In 2013, there were four teams with more than three Federation Internationale de Volleyball top 17th place finishes and Ben Saxton and Chaim Schalk placed fifth at the world championships in Poland. It was Canada’s best men’s result at the global event.
The following year, the pair secured a bronze medal at the Parana Open tournament in Argentina.
With success came a four-year contract in 2017 for Anderson who is at the Commonwealth Games where the sport is making its debut.
“We are very excited to be taking four of the top beach athletes to the Gold Coast for the Games,” he said. “We are looking forward to making Canada proud and contributing to the team’s podium success.”
Anderson has come a long way since being introduced to volleyball while growing up in Kentucky.
His perception of the sport being only for girls changed when his cousins took him to Chickasaw Park in Kentucky’s west end and he was blown away seeing men rocketing spikes across the net.
“That is when I fell in love with the sport,” said Anderson who also played basketball, football and baseball. “I realized it was competitive, challenging and technical. Though I could run fast and jump high, I had to learn how to manage the ball and fit into a team sport.”
Being among a handful of Blacks playing the sport in the 1970s in Kentucky presented awkward and interesting moments.
“There was this one time we went to play in the hometown of the then Grand Dragon of the Klu Klux Klan,” he recalled. “While no Blacks lived in this town, my teammates reassured me they had my back and race didn’t mean anything to them. While I believed what they were saying, I said if I was dating any of your daughters, I wouldn’t be just Steve the guy but Steve the Black guy. They thought about it and then Jack, who was my buddy, said, ‘You are right. It does make a difference’.”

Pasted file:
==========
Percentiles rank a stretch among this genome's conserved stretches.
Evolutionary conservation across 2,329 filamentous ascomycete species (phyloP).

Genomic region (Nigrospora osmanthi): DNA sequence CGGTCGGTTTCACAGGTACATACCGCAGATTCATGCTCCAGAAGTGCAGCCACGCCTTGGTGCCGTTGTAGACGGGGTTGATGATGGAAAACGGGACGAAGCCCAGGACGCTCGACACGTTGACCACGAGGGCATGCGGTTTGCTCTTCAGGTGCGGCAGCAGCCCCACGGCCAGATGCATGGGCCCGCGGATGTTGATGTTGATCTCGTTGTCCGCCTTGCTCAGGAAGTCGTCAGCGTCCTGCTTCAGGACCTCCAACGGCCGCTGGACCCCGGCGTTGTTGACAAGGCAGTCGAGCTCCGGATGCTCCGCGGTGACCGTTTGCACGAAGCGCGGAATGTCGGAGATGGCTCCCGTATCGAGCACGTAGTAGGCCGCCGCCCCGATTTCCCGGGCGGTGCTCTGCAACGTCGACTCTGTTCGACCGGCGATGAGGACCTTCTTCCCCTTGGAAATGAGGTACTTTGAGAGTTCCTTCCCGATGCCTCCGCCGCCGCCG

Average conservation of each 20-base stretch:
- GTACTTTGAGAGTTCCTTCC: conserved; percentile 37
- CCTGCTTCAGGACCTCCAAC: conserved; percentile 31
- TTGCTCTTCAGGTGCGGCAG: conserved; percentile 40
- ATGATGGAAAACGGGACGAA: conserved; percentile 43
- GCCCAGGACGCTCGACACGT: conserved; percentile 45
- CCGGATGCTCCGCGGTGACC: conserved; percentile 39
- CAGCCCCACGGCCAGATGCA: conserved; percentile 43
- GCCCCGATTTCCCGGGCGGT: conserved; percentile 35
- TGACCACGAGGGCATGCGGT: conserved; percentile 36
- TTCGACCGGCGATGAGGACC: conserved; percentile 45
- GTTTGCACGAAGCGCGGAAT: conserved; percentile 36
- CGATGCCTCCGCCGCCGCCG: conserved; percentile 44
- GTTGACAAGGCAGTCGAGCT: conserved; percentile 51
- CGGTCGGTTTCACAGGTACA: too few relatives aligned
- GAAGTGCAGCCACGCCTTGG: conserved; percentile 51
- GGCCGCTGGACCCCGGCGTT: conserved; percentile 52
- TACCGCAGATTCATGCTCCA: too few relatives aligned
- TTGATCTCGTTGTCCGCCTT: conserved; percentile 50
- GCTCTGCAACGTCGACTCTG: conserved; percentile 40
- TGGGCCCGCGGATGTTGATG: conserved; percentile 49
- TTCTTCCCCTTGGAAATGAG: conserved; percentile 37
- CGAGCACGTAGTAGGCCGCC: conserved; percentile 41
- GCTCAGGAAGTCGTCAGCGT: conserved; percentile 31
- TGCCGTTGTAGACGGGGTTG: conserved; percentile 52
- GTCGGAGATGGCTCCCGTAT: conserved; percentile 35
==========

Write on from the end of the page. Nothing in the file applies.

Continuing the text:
Turned on to beach volleyball while watching the sport on television, Anderson moved to Southern California and played part-time in the Association of Volleyball Professionals (AVP) pro league.
The sport’s popularity led to the formation of the International Volleyball Association (IVA) in 1977 with Motown Records founder Berry Gordy backing the San Diego Breakers and the late Hall-of-Fame basketball player Wilt Chamberlain owning and occasionally representing the Southern California Bangers.
The league folded in mid-season three years later.
Working in sales and marketing to make some extra money, Anderson started coaching in 1981 when some female pro players asked him to work with them.
“I was 27 at the time, and I figured I could train, become a full-time pro and also coach,” he said. “After the first year, I had 13 clients of which six were pro athletes.”
When Australians Kerri Pottharst and Natalie Cook, a five-time Olympian, were looking for a coach to help them break through the Americans and Brazilians dominance, they chose Anderson who moved ‘Down Under’ in 1996 to train them full-time.
The team won a gold medal at the 2000 Sydney Olympics and Pottharst, who retired three years later because of a knee injury, said Anderson was the best coach in the world.
The only Black coach to work with an Olympic volleyball team, Anderson is enjoying his time in Canada while raising his nine-year-old son.
When Anderson was the same age as his son is now, his father was fatally shot while trying to quell an argument between two intoxicated friends.
His wife played beach volleyball for New Zealand prior to making her indoor debut in 2010 for the island country that placed third at the Oceania championship.
She’s a cousin of celebrated Jamaican-born athlete Merlene Ottey who reeled off 56 straight 100-metre victories and was victorious in 58 of 61 100 and 200-metre races between the 1990 Commonwealth Games in Auckland and the 1992 Barcelona Olympics.